How the Flint Water Crisis Encapsulates Our Growing Distrust of Government
David Hardin Talks to Andrew Keen on Keen On
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In this episode, Andrew is joined by David Hardin, the author of Standpipe, to discuss the origin and fallout of the Flint, Michigan, water crisis.
From the episode:
Andrew Keen: There was an interesting piece in Politico a few days ago suggesting that Flint, excusing the pun, has cleaned up its water problem, but people still won’t drink it because they don’t trust it. And that, of course, speaks of COVID-19 and the fact that people don’t trust the vaccine. Did you sense, in your experience in driving around Flint during the crisis times, that people had fundamentally lost trust in the authority of government, in the authority of experts on the local, federal, and national level?
David Hardin: I think the trust was long gone before the water crisis emerged. I can only speak to what I encountered while I was there, but there was virtually no trust that the local government, the state government, or even the federal government cared at all about what happened in Flint. People would tell me every day, we were furnishing filters to put on their taps, and they didn’t trust the filters. But they didn’t have much choice. We delivered bottled water also. They were reliant on the bottled water. But no, there was zero trust, in my opinion, back then, but it went back decades.
Andrew Keen: As we suggested earlier, your book is a personal narrative of your growing up in a different kind of America. From what you remember of your parents, was there more trust in government? Has that trust decayed, not only among the people of Flint but broadly in America? And is that the core crisis in America today?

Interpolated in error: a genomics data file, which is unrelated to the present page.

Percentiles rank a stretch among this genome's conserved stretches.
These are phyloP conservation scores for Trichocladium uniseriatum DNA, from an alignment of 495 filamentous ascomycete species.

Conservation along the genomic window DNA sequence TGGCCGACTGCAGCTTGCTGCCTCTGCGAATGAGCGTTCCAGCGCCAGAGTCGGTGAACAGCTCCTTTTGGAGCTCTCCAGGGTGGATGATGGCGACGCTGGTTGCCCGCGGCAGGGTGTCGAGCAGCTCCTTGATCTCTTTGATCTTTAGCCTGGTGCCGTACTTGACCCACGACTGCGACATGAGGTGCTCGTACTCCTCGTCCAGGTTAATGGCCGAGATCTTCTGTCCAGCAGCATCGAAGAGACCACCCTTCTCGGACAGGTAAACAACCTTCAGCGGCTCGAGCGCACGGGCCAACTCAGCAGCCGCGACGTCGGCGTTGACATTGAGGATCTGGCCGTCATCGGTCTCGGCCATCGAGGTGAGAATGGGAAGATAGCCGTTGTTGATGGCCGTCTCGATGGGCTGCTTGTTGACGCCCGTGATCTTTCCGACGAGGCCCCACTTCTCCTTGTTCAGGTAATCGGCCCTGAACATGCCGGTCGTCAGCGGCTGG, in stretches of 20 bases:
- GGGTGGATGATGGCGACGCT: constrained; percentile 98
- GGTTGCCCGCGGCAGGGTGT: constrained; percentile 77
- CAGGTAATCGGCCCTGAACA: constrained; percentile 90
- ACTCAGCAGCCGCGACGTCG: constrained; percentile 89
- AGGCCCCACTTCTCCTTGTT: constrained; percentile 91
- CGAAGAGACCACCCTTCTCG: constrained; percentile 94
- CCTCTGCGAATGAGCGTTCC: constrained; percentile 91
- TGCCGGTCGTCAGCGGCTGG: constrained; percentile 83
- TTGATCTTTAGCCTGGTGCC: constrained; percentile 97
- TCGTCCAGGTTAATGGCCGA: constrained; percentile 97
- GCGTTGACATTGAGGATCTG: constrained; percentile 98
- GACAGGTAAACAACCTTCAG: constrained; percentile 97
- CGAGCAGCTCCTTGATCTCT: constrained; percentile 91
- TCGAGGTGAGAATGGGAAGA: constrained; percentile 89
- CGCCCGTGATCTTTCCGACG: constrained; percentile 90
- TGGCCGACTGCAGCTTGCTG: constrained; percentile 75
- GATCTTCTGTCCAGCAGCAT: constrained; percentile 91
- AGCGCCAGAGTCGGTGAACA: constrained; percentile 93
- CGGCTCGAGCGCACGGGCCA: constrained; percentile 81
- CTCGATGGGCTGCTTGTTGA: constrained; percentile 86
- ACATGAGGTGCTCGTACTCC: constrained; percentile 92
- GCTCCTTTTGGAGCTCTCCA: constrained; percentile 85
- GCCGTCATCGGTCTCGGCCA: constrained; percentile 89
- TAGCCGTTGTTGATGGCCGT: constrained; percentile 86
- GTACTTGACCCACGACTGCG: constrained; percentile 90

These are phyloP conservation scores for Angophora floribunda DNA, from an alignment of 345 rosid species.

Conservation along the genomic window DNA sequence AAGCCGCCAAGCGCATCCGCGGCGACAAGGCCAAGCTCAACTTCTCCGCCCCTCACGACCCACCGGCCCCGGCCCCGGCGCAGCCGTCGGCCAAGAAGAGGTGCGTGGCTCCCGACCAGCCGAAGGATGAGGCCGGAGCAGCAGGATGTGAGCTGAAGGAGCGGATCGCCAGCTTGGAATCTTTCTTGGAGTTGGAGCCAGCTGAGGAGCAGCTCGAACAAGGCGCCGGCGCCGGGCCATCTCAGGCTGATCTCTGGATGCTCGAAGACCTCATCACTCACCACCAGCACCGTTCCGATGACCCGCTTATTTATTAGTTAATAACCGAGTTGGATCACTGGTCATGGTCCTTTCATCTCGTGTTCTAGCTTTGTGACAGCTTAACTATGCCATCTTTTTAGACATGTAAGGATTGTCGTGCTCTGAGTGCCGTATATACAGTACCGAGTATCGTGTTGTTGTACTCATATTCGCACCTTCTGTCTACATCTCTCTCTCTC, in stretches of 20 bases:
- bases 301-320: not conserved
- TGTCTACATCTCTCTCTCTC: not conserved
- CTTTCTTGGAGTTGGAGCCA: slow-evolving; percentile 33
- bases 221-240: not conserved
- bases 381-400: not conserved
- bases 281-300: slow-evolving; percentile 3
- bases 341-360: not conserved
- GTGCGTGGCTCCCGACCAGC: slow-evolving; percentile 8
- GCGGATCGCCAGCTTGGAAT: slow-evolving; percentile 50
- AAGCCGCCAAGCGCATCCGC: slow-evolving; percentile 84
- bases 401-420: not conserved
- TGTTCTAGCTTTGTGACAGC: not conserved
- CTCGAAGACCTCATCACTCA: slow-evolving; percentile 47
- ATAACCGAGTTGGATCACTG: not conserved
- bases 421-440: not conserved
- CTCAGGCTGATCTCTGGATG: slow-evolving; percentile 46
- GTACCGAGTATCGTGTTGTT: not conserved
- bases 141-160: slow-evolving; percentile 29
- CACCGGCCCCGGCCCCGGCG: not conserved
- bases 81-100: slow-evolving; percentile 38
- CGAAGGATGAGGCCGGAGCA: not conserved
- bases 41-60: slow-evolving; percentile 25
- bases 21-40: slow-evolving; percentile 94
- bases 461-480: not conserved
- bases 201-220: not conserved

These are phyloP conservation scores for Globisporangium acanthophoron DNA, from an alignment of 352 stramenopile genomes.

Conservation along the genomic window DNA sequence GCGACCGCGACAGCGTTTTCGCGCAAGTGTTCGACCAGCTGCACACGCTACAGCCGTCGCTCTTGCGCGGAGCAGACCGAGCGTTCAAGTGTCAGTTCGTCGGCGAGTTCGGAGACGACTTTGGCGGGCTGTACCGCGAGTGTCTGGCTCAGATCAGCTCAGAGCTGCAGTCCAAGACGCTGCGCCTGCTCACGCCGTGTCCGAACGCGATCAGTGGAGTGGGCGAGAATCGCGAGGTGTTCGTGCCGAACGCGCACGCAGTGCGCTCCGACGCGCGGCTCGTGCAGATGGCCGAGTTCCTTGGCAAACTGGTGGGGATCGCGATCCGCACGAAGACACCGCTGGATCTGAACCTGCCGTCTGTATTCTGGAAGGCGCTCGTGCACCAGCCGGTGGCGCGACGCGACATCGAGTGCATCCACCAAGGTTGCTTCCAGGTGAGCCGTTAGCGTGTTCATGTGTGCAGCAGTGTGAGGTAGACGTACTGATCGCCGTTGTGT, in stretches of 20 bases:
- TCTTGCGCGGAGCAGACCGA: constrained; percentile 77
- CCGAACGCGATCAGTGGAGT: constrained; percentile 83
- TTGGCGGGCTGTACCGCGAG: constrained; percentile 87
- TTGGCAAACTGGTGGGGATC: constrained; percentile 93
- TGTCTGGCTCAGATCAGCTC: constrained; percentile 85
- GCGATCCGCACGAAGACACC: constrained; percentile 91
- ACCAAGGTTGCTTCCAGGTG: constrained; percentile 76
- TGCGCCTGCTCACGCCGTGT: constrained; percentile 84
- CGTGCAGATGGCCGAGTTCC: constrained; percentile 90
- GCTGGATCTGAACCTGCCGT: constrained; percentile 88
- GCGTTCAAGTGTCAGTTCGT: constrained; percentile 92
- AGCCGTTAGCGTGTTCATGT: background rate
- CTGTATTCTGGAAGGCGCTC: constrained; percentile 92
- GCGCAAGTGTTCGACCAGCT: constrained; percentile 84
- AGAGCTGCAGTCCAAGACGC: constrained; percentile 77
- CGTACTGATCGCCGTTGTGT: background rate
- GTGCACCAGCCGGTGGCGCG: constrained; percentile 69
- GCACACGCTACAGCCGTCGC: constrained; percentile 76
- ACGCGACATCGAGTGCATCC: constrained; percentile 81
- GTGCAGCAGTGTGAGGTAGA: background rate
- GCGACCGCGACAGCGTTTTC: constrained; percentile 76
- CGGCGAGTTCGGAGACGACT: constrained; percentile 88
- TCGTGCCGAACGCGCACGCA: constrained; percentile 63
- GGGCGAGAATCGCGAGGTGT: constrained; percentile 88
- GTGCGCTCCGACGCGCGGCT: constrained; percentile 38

David Hardin: I believe so. Coming up, when I was a kid, I grew up in a middle class neighborhood, we were comfortable. But I think there was a great deal of trust in local government especially; in state government, there was a respect there, I think, for our elected officials. And maybe that began to end in 1973 when Nixon resigned. I don’t know. But I can remember a time when people people trusted their elected officials to do the right thing, to do right by them and their neighbors.
Andrew Keen: You mentioned Trump, you mentioned Nixon. Here we have National Review suggesting that the Democrats should have been indicted also. Do you see the crisis of Flint as a kind of climax of Republican politics, of Nixon and Reagan and Trump?
David Hardin: I would say it’s the beginning of the climax. I might even say the climax we saw two weeks ago, at the Capitol. I hope that was the climax. But Flint certainly represents the first—if you want to compare it to a dam—the first breach of the dam breaking. The first loss of trust in a significant way in the state.
David Hardin is a Michigan poet, writer, and artist. His work has appeared in 3 Quarks Daily, Prague Review, Drunken Boat, Hermes Poetry Journal, Dunes Review, Epigraph Magazine, Loose Change, Burningwood Literary Journal, ARDOR, Carolina Quarterly, Madison Review, the 2014 Bear River Review, and others.